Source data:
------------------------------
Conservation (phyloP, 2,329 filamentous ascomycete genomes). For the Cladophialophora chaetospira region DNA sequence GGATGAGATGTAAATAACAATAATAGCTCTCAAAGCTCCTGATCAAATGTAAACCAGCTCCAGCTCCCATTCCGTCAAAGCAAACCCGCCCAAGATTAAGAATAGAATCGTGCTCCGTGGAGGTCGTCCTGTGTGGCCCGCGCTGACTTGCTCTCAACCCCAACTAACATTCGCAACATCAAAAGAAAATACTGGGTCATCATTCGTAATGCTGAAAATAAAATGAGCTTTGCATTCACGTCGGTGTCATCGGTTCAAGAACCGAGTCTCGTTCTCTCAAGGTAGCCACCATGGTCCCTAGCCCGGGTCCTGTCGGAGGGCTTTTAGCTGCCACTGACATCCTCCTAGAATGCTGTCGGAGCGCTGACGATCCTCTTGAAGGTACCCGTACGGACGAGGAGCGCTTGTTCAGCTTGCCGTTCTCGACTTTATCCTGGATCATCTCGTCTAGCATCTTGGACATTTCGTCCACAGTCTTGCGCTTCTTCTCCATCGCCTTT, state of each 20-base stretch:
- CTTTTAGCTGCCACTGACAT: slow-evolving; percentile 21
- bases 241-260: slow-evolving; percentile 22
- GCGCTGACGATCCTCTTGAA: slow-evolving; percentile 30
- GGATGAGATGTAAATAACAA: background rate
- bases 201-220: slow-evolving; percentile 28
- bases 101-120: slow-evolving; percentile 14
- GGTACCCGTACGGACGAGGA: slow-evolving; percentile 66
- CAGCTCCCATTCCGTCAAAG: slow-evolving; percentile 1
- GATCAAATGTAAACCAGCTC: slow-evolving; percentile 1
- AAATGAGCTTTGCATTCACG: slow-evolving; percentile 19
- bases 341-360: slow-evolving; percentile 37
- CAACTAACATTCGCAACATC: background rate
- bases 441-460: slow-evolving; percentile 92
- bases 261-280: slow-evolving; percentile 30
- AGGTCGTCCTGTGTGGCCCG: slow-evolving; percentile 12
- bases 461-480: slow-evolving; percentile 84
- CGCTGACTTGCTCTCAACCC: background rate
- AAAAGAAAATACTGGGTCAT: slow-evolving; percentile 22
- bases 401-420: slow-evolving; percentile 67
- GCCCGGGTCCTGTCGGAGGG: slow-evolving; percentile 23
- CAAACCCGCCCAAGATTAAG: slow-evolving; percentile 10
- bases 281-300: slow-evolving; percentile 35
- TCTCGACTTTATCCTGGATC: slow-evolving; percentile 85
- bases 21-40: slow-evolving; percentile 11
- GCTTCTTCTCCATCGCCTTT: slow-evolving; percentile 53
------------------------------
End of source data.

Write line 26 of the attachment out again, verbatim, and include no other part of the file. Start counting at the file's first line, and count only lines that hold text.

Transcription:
- GCTTCTTCTCCATCGCCTTT: slow-evolving; percentile 53